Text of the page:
Synopses & Reviews
A long out-of-print classic, Lower Piedmont Country is set in northeastern Alabama, although the narrative encompasses the region form the Mississippi Delta to the Virginia Tidewater. The book surveys the history, politics, religion, economy (both rural and industrial), and folkways of the hill-country people as the author knew them during the Depression and war years.
“In this volume the Southern sub-region that lies approximately in a triangle with its points at Atlanta, Birmingham, and Chattanooga is affectionately and accurately described by Dr. Nixon, who grew up among its hills and valleys, and who has never lost his love for and understanding of the land and its people. “This homespun book is written in a semi-autobiographical and informal style and is filled with homely comments and folk wisdom that not only charm the reader but also give him confidence in its reality.” – Nashville Banner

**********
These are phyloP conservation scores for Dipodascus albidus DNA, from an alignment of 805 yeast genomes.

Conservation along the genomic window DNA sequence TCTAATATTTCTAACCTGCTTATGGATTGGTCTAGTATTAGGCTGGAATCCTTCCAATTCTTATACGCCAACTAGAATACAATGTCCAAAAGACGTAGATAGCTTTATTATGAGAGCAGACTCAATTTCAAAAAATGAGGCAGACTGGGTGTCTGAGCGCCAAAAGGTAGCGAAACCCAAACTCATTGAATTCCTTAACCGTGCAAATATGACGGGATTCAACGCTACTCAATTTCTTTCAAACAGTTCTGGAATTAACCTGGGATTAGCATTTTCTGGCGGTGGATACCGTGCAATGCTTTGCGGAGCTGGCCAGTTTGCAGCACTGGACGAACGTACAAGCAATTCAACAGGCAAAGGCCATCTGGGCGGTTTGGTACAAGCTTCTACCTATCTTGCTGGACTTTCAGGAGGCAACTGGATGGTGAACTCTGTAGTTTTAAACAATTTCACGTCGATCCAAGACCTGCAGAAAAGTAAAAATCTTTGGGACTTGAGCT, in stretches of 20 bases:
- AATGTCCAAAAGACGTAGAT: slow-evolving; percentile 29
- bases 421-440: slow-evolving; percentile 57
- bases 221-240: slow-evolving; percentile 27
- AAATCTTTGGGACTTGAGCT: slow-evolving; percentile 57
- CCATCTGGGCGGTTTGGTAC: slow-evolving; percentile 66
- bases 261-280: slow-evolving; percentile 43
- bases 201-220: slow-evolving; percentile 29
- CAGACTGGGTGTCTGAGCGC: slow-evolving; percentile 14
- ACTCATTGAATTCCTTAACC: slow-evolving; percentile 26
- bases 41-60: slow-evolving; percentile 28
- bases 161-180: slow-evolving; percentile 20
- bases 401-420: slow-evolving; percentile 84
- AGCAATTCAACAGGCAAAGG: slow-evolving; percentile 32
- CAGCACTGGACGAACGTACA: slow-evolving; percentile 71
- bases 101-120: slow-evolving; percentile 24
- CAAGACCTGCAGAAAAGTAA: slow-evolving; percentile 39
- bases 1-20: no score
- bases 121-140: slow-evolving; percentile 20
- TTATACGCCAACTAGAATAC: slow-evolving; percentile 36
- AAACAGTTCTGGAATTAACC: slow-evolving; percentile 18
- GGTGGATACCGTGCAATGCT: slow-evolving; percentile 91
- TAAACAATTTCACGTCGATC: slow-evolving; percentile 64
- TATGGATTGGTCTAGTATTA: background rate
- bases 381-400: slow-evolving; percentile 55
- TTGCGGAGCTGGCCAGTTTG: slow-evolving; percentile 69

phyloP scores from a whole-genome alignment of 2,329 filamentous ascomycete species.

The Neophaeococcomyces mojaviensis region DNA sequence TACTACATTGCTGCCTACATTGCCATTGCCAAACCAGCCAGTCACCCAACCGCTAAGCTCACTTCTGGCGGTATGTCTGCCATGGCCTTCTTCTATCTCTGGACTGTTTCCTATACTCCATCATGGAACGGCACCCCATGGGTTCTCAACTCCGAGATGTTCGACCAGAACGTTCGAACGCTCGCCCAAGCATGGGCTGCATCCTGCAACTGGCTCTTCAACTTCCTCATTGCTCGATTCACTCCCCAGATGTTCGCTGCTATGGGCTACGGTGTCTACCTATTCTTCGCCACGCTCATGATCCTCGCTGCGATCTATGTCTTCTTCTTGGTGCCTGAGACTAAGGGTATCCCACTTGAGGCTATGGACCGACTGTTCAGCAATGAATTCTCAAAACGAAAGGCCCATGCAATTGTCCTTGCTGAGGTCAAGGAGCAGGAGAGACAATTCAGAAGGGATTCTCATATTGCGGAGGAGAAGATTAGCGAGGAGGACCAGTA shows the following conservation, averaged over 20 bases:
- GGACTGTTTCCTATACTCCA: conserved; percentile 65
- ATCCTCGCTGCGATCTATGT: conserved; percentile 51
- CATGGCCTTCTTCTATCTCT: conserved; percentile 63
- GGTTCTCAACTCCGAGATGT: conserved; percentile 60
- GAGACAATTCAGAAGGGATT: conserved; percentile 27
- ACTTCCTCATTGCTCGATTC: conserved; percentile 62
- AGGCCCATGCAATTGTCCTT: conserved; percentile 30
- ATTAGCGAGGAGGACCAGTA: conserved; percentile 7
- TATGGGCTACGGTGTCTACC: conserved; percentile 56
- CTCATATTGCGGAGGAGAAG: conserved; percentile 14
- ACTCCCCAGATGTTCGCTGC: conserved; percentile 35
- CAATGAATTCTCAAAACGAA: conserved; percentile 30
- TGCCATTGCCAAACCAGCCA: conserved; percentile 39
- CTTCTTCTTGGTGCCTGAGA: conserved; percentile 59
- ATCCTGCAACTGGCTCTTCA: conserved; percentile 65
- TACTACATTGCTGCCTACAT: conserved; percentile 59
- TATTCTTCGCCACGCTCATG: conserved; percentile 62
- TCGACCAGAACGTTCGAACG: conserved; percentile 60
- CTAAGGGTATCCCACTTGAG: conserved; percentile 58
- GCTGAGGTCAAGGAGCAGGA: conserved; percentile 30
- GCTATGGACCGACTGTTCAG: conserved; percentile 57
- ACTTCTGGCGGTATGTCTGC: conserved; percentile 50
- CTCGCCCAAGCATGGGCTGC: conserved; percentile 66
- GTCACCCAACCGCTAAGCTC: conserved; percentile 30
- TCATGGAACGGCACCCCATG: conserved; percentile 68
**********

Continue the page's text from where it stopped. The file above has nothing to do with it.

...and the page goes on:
This classic examination of the Southern hill-country surveys the history, politics, religion, economy, and folkways of the region as the author knew them in the Great Depression and World War II.
About the Author
H.C. Nixon was born in Merrellton, Calhoun County, Alabama, in 1886. A faculty member at the University of North Carolina and Vanderbilt University, Nixon was a contributor to the Agrarian manifesto,” Ill Take My Stand, in 1930, and was the author of Forty Acres and Steel Mules (1938) and editor of the Vanderbilt University Press. Lower Piedmont Country was first published in 1946. Sarah N. Shouse is on the history faculty at Alabama A and M University in Huntsville.